17. 17. XML: « My Computer » Example (5 of 5) Page 17 What we learned?  XML can defined structured data;  Every one can define its own XML application;  Each XML application represents a new language related to data it can represent and manage;  An XML-based language defines it capabilities through a grammar that states how data can be structured and related. What are we going to learn?  Why a grammar?  Which kind of grammar?  Many other aspects of XML… XML Introduction / 6 November, 2013 All rights reserved © 2005, Alcatel
  18. 18. The Needs of the Grammar Page 18 As stated, a grammar defines the “words” (elements or tags) we can use in our XML-based language. Is it needed?  XML is defined to be managed by software:  How can a software knows if a tag (element) is allowed in my language? BASIC programming language allows the PRINT instruction while Java does not;  How can a software knows if elements are written in the correct order? PRINT “HELLO” is a valid instruction while “HELLO” PRINT is not;  How can a software knows how to relate data? An address belongs to an house or to the owner of the house?  XML can also be interpreted and produced in different ways. Grammar helps software in describing data content;  Grammars are also used by automatic parsers, validators and editors in order to help the user in hand-writing XML document. XML Introduction / 6 November, 2013 All rights reserved © 2005, Alcatel
  19. 19. Which Grammar? Page 19 XML can use and be defined by a couple of standard grammar: DTD and XML Schema. Few notes about DTD:  It’s older;  It uses a specific syntax different from XML;  Cannot define or constrain data types; Few notes about XML Schema:  It’s a newer standard;  It’s a XML application: defined using XML, uses XML to define XML languages!  Allows constraints on data types and contents; XML Introduction / 6 November, 2013 All rights reserved © 2005, Alcatel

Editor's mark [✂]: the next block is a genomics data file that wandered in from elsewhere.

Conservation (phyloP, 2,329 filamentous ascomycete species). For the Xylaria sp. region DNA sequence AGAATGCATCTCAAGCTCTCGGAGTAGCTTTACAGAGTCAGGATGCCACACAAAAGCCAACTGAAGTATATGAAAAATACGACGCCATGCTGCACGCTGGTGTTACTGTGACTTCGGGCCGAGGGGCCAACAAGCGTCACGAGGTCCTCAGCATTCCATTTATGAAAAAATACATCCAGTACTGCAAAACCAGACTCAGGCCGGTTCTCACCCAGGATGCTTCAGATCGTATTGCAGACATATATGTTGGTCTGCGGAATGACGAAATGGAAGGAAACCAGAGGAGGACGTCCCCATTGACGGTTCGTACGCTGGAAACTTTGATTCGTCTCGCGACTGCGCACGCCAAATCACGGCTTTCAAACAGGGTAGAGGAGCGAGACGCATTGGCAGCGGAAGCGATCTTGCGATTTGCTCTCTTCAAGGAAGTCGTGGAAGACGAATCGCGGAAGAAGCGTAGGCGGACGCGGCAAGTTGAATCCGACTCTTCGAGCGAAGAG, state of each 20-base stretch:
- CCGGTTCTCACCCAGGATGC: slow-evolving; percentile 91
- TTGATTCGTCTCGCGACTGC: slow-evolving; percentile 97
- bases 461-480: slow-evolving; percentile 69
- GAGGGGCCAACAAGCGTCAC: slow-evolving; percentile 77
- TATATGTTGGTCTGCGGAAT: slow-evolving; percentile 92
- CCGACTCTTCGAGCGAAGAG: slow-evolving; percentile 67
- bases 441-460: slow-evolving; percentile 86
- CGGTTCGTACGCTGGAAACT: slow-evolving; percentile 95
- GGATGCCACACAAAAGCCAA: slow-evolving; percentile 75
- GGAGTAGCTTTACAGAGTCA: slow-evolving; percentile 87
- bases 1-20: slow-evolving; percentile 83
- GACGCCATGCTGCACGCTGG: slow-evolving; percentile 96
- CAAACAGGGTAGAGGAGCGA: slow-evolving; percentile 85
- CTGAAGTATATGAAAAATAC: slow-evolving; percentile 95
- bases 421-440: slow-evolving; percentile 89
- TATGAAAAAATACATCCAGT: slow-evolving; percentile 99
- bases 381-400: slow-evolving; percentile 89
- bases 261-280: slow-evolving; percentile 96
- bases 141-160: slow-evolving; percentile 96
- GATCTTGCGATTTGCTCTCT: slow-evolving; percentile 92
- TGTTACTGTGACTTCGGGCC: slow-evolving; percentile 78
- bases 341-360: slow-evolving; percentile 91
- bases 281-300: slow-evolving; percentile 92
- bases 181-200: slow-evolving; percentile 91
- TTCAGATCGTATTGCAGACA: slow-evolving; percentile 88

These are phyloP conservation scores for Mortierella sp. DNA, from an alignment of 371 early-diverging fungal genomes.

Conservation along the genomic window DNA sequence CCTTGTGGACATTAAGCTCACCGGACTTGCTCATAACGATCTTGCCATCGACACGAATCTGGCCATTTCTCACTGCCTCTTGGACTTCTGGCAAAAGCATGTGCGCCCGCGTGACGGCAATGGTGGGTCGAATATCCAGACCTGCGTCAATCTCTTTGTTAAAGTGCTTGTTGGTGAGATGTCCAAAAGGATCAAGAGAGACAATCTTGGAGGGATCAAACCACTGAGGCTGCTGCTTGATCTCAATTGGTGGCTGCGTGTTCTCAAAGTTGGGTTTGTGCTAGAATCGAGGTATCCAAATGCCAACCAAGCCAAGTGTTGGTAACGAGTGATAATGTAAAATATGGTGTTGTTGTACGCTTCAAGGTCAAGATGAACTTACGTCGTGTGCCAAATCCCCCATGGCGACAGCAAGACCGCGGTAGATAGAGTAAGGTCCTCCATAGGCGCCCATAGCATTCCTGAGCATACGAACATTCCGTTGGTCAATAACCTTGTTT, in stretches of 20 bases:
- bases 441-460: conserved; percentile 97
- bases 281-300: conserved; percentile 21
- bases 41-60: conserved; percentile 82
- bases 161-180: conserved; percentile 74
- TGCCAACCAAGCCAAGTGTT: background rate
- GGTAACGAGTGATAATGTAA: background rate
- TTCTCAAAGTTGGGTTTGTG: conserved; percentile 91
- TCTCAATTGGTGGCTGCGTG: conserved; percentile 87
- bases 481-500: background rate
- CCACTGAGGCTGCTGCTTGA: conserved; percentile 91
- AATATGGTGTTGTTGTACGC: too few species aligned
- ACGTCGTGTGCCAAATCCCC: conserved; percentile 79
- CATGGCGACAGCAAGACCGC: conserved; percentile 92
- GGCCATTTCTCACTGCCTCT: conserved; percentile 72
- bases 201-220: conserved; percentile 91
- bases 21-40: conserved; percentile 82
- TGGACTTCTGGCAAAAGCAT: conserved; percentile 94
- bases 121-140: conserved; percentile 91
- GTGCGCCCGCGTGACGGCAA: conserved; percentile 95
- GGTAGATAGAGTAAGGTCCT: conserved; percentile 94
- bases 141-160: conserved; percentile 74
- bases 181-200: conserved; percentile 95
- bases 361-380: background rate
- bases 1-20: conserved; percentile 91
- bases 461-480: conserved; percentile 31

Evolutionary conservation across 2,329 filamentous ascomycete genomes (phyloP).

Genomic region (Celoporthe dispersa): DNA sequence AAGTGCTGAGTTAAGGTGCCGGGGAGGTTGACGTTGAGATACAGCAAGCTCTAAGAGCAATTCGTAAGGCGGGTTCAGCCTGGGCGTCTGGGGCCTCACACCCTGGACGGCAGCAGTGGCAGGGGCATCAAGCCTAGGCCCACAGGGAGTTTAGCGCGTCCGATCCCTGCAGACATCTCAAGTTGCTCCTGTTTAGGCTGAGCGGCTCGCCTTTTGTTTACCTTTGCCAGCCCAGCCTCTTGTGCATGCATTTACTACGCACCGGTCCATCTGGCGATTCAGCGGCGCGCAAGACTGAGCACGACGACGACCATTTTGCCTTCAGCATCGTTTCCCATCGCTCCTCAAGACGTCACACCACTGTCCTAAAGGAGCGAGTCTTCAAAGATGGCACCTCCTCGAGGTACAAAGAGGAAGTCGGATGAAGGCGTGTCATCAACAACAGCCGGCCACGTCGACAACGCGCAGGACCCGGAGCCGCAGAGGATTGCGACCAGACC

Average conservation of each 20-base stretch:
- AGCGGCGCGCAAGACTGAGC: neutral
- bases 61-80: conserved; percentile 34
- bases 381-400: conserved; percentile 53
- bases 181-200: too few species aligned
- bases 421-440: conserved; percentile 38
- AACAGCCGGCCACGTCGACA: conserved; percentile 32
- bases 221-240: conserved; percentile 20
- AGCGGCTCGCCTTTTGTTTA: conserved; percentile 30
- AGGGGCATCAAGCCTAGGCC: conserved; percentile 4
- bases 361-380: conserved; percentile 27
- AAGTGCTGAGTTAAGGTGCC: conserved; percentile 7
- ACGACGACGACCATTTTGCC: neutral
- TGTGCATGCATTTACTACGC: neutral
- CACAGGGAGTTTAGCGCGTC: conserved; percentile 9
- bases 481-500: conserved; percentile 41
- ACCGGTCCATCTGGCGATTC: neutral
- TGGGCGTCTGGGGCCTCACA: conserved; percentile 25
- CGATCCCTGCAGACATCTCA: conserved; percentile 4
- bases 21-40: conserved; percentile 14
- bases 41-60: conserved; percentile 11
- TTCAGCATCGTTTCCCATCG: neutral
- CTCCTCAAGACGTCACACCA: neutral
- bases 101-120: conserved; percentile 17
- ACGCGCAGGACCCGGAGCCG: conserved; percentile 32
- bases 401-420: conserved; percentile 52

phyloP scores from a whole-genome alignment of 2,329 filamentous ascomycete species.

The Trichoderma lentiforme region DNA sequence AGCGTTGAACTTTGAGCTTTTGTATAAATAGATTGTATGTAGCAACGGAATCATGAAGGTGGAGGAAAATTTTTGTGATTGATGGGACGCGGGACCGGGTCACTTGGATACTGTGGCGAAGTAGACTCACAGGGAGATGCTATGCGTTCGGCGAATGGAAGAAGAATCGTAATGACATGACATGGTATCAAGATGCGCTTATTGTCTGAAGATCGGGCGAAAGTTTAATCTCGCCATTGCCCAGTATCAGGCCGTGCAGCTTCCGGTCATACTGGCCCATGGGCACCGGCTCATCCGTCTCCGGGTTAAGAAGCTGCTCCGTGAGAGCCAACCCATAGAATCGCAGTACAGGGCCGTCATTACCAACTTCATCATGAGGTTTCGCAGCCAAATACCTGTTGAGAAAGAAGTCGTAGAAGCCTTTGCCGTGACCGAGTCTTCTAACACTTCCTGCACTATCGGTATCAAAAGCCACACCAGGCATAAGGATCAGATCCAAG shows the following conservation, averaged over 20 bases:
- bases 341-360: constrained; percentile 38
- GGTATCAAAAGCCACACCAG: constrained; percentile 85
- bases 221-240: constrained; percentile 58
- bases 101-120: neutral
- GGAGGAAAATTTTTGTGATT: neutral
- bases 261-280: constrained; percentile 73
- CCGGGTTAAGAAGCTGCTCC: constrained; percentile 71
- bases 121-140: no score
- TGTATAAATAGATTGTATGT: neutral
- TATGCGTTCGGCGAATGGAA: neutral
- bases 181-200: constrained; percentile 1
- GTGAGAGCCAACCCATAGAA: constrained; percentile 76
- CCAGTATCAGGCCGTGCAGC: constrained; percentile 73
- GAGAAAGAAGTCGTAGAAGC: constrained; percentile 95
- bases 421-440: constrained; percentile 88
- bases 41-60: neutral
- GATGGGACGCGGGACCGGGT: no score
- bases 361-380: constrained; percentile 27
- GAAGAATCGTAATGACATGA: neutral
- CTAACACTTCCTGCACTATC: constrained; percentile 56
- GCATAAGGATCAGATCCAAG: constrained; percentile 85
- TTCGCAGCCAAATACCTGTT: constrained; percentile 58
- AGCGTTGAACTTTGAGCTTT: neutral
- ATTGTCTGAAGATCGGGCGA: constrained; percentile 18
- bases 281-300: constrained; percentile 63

20. 20. XML Schema: a Brief Introduction (1 of 2) Page 20 The W3C XML Schema Definition Language is an XML language (W3C Recommendation) for describing and constraining the content of XML documents. The purpose of an XML Schema is to define the legal building blocks of an XML document, just like a DTD. An XML Schema:  defines elements that can appear in a document;  defines attributes that can appear in a document;  defines which elements are child elements;  defines the order of child elements;  defines the number of child elements;  defines whether an element is empty or can include text;  defines data types for elements and attributes;  defines default and fixed values for elements and attributes. XML Introduction / 6 November, 2013 All rights reserved © 2005, Alcatel
  21. 21. XML Schema: a Brief Introduction (2 of 2) Page 21 XML Schema has more features than DTD:  Supports data type;  Uses XML syntax;  Secures data communications  A date like this: “03-11-2004” could be interpreted as 3. November or as 11. March. An XML element like: <date type="date">2004-03-11</date> ensures a mutual understanding because the XML data type date requires the format YYYY-MM-DD.  Is extensible  A Schema can be used inside another schema or modified/extended/merged by other schemas. XML Introduction / 6 November, 2013 All rights reserved © 2005, Alcatel
  22. 22. XML Schema Vs. DTD: Example (1 of 4) Page 22 This is a simple example of a XML file: <?xml version="1.0"?> <note> <to>Tove</to> <from>Jani</from> <heading>Reminder</heading> <body>Don't forget me this weekend!</body> </note> Where elements and file (data) structure are very simple. XML Introduction / 6 November, 2013 All rights reserved © 2005, Alcatel